The Battle Autumn of 1862

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The Battle Autumn of 1862
by John Greenleaf Whittier
From In War Time.

The flags of war like storm-birds fly,
The charging trumpets blow;
Yet rolls no thunder in the sky,
No earthquake strives below.

And, calm and patient, Nature keeps
Her ancient promise well,
Though o'er her bloom and greenness sweeps
The battle's breath of hell.

And still she walks in golden hours
Through harvest-happy farms,
And still she wears her fruits and flowers
Like jewels on her arms.

What mean the gladness of the plain,
This joy of eve and morn,
The mirth that shakes the beard of grain
And yellow locks of corn?

Ah! eyes may well be full of tears,
And hearts with hate are hot;
But even-paced come round the years,
And Nature changes not.

She meets with smiles our bitter grief,
With songs our groans of pain;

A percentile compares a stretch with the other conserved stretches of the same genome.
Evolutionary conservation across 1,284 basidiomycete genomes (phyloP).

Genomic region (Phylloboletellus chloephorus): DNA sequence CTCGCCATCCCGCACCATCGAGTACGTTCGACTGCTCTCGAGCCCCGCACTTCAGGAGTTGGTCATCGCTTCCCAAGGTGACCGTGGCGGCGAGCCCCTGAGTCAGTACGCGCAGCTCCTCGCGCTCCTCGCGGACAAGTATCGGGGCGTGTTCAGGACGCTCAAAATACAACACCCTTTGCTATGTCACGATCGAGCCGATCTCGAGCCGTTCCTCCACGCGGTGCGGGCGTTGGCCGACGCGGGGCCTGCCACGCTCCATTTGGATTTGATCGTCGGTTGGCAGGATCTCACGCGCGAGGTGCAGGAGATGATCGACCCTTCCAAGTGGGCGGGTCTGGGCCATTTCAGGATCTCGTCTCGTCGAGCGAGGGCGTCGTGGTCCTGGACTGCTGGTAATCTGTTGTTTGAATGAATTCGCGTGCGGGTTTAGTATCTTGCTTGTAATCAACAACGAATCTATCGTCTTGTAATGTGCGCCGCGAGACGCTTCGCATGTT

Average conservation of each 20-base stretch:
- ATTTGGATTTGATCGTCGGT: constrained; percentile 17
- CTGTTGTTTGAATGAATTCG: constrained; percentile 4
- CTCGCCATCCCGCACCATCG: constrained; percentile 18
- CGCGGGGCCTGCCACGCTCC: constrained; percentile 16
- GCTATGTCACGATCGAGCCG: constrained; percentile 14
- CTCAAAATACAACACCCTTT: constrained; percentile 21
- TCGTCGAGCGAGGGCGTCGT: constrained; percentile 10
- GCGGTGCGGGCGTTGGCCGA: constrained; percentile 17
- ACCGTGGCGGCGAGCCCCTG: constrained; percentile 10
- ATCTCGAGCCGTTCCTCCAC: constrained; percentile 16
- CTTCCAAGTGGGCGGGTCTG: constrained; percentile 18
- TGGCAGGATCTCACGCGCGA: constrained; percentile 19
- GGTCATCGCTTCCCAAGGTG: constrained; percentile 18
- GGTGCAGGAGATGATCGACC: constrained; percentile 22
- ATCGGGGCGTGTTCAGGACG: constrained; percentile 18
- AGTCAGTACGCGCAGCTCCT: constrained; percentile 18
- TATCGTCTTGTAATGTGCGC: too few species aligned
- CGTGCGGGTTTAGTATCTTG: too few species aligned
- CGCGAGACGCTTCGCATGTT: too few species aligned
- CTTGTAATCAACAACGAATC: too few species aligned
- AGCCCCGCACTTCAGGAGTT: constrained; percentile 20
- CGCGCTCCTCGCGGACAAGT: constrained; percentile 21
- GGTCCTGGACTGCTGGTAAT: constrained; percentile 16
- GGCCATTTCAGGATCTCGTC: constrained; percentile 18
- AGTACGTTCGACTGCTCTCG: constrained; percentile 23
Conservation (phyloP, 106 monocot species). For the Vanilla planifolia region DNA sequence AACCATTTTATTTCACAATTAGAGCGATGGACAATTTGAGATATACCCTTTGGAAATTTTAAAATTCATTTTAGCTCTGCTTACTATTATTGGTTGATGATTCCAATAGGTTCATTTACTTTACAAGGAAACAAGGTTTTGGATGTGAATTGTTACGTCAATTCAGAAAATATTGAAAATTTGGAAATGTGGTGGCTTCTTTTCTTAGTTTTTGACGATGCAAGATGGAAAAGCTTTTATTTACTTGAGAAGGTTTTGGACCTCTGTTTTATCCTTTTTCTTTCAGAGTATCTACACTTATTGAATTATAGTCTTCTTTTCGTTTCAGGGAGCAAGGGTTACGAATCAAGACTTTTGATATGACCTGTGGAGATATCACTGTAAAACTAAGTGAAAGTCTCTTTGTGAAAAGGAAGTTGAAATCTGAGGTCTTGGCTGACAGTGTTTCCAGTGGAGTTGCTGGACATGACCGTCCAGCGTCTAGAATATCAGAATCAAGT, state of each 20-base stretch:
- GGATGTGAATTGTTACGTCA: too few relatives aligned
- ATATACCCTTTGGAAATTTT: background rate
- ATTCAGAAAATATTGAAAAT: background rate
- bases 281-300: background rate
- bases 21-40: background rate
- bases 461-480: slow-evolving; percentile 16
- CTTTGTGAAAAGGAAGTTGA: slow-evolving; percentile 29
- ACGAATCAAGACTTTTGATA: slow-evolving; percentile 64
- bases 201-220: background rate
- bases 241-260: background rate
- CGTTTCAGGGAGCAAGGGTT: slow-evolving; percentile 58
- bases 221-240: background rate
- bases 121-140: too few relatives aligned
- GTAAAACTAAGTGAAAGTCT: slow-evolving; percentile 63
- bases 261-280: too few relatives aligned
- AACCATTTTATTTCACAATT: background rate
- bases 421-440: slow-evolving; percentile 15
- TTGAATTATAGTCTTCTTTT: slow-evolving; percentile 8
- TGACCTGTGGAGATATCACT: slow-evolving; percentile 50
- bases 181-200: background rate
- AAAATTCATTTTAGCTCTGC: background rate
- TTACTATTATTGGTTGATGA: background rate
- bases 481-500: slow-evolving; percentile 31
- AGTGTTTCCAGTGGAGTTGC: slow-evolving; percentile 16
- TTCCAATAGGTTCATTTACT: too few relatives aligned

She mocks with tint of flower and leaf
The war-field's crimson stain.

Still, in the cannon's pause, we hear
Her sweet thanksgiving-psalm;
Too near to God for doubt or fear,
She shares the eternal calm.

She knows the seed lies safe below
The fires that blast and burn;
For all the tears of blood we sow
She waits the rich return.

She sees with clearer eve than ours
The good of suffering born,--
The hearts that blossom like her flowers,
And ripen like her corn.

Oh, give to us, in times like these,
The vision of her eyes;
And make her fields and fruited trees
Our golden prophecies

Oh, give to us her finer ear
Above this stormy din,
We too would hear the bells of cheer
Ring peace and freedom in.